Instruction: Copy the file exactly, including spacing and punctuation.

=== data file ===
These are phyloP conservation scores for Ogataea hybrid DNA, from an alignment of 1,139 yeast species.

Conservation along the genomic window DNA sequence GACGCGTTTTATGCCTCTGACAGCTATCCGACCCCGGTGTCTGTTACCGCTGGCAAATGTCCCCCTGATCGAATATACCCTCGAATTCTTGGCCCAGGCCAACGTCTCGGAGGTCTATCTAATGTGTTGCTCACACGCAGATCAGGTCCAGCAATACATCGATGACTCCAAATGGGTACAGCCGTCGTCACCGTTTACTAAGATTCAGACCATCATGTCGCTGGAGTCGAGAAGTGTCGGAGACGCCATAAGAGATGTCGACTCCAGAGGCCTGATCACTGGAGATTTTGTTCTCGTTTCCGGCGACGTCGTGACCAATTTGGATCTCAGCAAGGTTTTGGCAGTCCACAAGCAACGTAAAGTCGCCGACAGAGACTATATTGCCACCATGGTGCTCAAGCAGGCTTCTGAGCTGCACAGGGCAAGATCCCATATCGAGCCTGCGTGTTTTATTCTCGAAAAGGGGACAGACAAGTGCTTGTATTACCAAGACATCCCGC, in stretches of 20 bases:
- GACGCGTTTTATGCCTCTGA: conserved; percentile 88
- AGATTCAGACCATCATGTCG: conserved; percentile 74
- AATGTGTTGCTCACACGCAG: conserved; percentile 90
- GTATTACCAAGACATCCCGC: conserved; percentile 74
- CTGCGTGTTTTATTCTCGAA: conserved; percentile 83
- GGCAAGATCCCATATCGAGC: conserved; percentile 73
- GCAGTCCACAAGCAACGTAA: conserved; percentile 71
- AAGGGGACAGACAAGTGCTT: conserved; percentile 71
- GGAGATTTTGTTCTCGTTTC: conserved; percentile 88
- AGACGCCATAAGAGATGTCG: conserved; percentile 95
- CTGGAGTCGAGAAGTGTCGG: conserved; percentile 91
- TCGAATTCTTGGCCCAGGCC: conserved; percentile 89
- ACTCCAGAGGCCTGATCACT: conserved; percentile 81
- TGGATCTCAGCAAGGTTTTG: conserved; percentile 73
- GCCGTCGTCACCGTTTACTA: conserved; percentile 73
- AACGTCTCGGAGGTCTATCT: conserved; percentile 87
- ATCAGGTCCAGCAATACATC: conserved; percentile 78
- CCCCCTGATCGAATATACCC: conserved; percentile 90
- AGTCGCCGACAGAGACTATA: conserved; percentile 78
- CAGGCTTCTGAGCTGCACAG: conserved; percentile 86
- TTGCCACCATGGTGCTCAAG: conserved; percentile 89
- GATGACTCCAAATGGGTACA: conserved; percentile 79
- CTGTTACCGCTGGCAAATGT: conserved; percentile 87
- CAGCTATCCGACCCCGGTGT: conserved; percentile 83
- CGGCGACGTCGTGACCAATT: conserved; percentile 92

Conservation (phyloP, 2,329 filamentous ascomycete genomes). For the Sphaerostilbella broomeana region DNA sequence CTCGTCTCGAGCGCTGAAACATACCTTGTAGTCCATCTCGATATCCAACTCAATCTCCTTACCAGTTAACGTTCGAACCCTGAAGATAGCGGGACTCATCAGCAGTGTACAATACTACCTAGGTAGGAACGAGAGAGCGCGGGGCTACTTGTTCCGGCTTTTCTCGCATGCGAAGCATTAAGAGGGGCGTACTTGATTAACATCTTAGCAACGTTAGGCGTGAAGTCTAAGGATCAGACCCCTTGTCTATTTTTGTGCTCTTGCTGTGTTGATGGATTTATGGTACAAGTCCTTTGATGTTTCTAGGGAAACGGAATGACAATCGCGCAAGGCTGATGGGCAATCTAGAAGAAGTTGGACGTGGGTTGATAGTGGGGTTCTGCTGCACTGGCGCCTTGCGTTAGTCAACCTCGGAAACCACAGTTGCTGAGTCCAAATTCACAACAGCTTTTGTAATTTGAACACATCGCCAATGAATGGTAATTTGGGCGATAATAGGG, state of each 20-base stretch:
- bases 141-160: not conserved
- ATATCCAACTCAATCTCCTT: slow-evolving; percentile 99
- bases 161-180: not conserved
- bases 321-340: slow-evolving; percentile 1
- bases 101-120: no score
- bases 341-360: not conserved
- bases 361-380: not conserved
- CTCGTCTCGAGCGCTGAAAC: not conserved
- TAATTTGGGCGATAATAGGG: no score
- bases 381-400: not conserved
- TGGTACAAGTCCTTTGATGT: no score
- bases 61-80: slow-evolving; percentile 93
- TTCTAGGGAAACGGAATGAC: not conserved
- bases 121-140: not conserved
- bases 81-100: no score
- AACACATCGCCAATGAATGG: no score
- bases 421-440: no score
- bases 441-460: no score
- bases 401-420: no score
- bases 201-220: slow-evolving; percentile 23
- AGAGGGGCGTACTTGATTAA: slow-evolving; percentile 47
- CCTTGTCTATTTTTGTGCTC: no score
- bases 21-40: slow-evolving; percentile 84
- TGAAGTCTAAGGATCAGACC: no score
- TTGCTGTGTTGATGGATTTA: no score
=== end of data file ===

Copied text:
These are phyloP conservation scores for Ogataea hybrid DNA, from an alignment of 1,139 yeast species.

Conservation along the genomic window DNA sequence GACGCGTTTTATGCCTCTGACAGCTATCCGACCCCGGTGTCTGTTACCGCTGGCAAATGTCCCCCTGATCGAATATACCCTCGAATTCTTGGCCCAGGCCAACGTCTCGGAGGTCTATCTAATGTGTTGCTCACACGCAGATCAGGTCCAGCAATACATCGATGACTCCAAATGGGTACAGCCGTCGTCACCGTTTACTAAGATTCAGACCATCATGTCGCTGGAGTCGAGAAGTGTCGGAGACGCCATAAGAGATGTCGACTCCAGAGGCCTGATCACTGGAGATTTTGTTCTCGTTTCCGGCGACGTCGTGACCAATTTGGATCTCAGCAAGGTTTTGGCAGTCCACAAGCAACGTAAAGTCGCCGACAGAGACTATATTGCCACCATGGTGCTCAAGCAGGCTTCTGAGCTGCACAGGGCAAGATCCCATATCGAGCCTGCGTGTTTTATTCTCGAAAAGGGGACAGACAAGTGCTTGTATTACCAAGACATCCCGC, in stretches of 20 bases:
- GACGCGTTTTATGCCTCTGA: conserved; percentile 88
- AGATTCAGACCATCATGTCG: conserved; percentile 74
- AATGTGTTGCTCACACGCAG: conserved; percentile 90
- GTATTACCAAGACATCCCGC: conserved; percentile 74
- CTGCGTGTTTTATTCTCGAA: conserved; percentile 83
- GGCAAGATCCCATATCGAGC: conserved; percentile 73
- GCAGTCCACAAGCAACGTAA: conserved; percentile 71
- AAGGGGACAGACAAGTGCTT: conserved; percentile 71
- GGAGATTTTGTTCTCGTTTC: conserved; percentile 88
- AGACGCCATAAGAGATGTCG: conserved; percentile 95
- CTGGAGTCGAGAAGTGTCGG: conserved; percentile 91
- TCGAATTCTTGGCCCAGGCC: conserved; percentile 89
- ACTCCAGAGGCCTGATCACT: conserved; percentile 81
- TGGATCTCAGCAAGGTTTTG: conserved; percentile 73
- GCCGTCGTCACCGTTTACTA: conserved; percentile 73
- AACGTCTCGGAGGTCTATCT: conserved; percentile 87
- ATCAGGTCCAGCAATACATC: conserved; percentile 78
- CCCCCTGATCGAATATACCC: conserved; percentile 90
- AGTCGCCGACAGAGACTATA: conserved; percentile 78
- CAGGCTTCTGAGCTGCACAG: conserved; percentile 86
- TTGCCACCATGGTGCTCAAG: conserved; percentile 89
- GATGACTCCAAATGGGTACA: conserved; percentile 79
- CTGTTACCGCTGGCAAATGT: conserved; percentile 87
- CAGCTATCCGACCCCGGTGT: conserved; percentile 83
- CGGCGACGTCGTGACCAATT: conserved; percentile 92

Conservation (phyloP, 2,329 filamentous ascomycete genomes). For the Sphaerostilbella broomeana region DNA sequence CTCGTCTCGAGCGCTGAAACATACCTTGTAGTCCATCTCGATATCCAACTCAATCTCCTTACCAGTTAACGTTCGAACCCTGAAGATAGCGGGACTCATCAGCAGTGTACAATACTACCTAGGTAGGAACGAGAGAGCGCGGGGCTACTTGTTCCGGCTTTTCTCGCATGCGAAGCATTAAGAGGGGCGTACTTGATTAACATCTTAGCAACGTTAGGCGTGAAGTCTAAGGATCAGACCCCTTGTCTATTTTTGTGCTCTTGCTGTGTTGATGGATTTATGGTACAAGTCCTTTGATGTTTCTAGGGAAACGGAATGACAATCGCGCAAGGCTGATGGGCAATCTAGAAGAAGTTGGACGTGGGTTGATAGTGGGGTTCTGCTGCACTGGCGCCTTGCGTTAGTCAACCTCGGAAACCACAGTTGCTGAGTCCAAATTCACAACAGCTTTTGTAATTTGAACACATCGCCAATGAATGGTAATTTGGGCGATAATAGGG, state of each 20-base stretch:
- bases 141-160: not conserved
- ATATCCAACTCAATCTCCTT: slow-evolving; percentile 99
- bases 161-180: not conserved
- bases 321-340: slow-evolving; percentile 1
- bases 101-120: no score
- bases 341-360: not conserved
- bases 361-380: not conserved
- CTCGTCTCGAGCGCTGAAAC: not conserved
- TAATTTGGGCGATAATAGGG: no score
- bases 381-400: not conserved
- TGGTACAAGTCCTTTGATGT: no score
- bases 61-80: slow-evolving; percentile 93
- TTCTAGGGAAACGGAATGAC: not conserved
- bases 121-140: not conserved
- bases 81-100: no score
- AACACATCGCCAATGAATGG: no score
- bases 421-440: no score
- bases 441-460: no score
- bases 401-420: no score
- bases 201-220: slow-evolving; percentile 23
- AGAGGGGCGTACTTGATTAA: slow-evolving; percentile 47
- CCTTGTCTATTTTTGTGCTC: no score
- bases 21-40: slow-evolving; percentile 84
- TGAAGTCTAAGGATCAGACC: no score
- TTGCTGTGTTGATGGATTTA: no score